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Black Swallowtail (Papilio polyxenes)

The black swallowtail is found in the tri-county area around Titusville, Pennsylvania and throughout Pennsylvania. In North America it is found east of the Rocky Mountains.

Associated Plants

These butterflies select their host plants based on the odor they put out.

Common Rue (Ruta graveolens) — photo credit: Daderot, Public domain, via Wikimedia Commons

Host Plants

  • Queen Anne’s Lace (Daucus carota)
  • Common Rue (Ruta graveolens)
  • Water hemlock (Cicuta maculata)
  • Herbwilliam (Ptilimnium capillaceum)
  • Canby’s cowbane (Tiedemannia canbyi)
Flower of Showy Milkweed (Asclepias speciosa)
Showy Milkweed (Asclepias speciosa) — Matt Lavin from Bozeman, Montana, USA, CC BY-SA 2.0, via Wikimedia Commons

Nectar Plants

  • Phlox (Phlox sp.)
  • Milkweed (Asclepias
  • Clover (Trifolium sp.)
  • Thistle (Cirsium sp.)

Range and Habitat

Black swallowtail butterflies are found in the tri-county region around Titusville, Pa, throughout Pennsylvania, and east of the Rocky Mountains.

Field at Cedar Creek Battlefield in Virginia
Field at Cedar Creek Battlefield in Virginia — Photo credit: Wikimedia Commons, public domain

Habitat

These butterflies are found in open areas such as gardens, fields, dunes, farmland, meadows, open riverbanks, and seldom are located in woodlands.

Life Cycle

Green and black caterpillar of the Black Swallowtail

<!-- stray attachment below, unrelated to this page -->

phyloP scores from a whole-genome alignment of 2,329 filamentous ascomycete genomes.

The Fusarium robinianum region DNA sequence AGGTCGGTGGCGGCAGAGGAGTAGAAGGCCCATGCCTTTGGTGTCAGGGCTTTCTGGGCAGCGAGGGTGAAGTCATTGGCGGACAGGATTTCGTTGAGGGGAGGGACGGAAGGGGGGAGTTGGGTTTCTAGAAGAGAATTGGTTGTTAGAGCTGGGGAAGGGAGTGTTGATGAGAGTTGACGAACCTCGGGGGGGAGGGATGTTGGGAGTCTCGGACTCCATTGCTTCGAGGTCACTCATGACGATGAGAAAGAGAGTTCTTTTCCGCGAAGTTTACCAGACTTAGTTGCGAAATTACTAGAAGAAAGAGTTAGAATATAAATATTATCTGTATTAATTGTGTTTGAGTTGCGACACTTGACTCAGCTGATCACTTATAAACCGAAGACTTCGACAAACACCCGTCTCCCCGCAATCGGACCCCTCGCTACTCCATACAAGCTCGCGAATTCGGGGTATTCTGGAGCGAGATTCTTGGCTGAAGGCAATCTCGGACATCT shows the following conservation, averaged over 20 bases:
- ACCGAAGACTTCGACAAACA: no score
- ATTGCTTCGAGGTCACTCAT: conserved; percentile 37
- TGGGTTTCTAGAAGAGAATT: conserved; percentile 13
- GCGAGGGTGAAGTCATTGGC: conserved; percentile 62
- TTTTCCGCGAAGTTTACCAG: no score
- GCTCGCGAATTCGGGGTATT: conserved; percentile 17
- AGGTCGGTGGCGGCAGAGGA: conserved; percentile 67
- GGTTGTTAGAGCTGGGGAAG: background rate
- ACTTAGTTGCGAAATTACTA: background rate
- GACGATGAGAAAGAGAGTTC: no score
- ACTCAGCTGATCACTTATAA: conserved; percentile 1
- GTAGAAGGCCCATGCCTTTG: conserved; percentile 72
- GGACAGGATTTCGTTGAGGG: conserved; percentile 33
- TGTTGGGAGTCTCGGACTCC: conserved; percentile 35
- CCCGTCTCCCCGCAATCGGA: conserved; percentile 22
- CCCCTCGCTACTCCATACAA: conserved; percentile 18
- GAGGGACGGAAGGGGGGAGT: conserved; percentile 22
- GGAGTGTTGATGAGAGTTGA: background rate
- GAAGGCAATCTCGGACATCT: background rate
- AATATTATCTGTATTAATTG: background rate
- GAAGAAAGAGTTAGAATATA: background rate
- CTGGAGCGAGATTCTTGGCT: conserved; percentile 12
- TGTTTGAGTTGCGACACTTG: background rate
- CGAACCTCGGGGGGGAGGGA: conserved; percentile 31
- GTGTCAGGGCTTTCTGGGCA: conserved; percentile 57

Black Swallowtail caterpillar — Photo credit: NCBioTeacher, CC0, via Wikimedia Commo

Larva/Caterpillar

The caterpillar grows to 2″ and varies from white to leaf green with black stripes and red or orange coloring. Two broods can be produced in a year depending on the location.

Black Swallowtail butterfly on a purple coneflower
Black Swallowtail on a Purple Coneflower — Photo credit: Ltshears, Public domain, via Wikimedia Commons

Adult

The adult butterflies grow to 7 to 9 cm in size and can have a wingspan of around 11 cm. The females of the species resemble the Pipevine Swallowtail in order to have protection from predators, since the Pipevine Swallowtail is poisonous to predators. This is called Batesian mimicry. It can have 2-3 broods a year, depending on the location.

Interesting Facts about Black Swallowtails

  • This is the state butterfly of Oklahoma and New Jersey.
  • The species name, polyxene, is for the youngest daughter of King Priam of Troy.

References and External Links

Monroe, James L. and David M. Wright. 2017. Butterflies of Pennsylvania. University of Pittsburgh Press. 304 pp.

Pyle, Robert Michael. 1981. National Audubon Society Field Guide to Butterflies. Chanticleer Press. 924 pp.

Papilio polyxenes. 2021-12-30. In Wikipedia.

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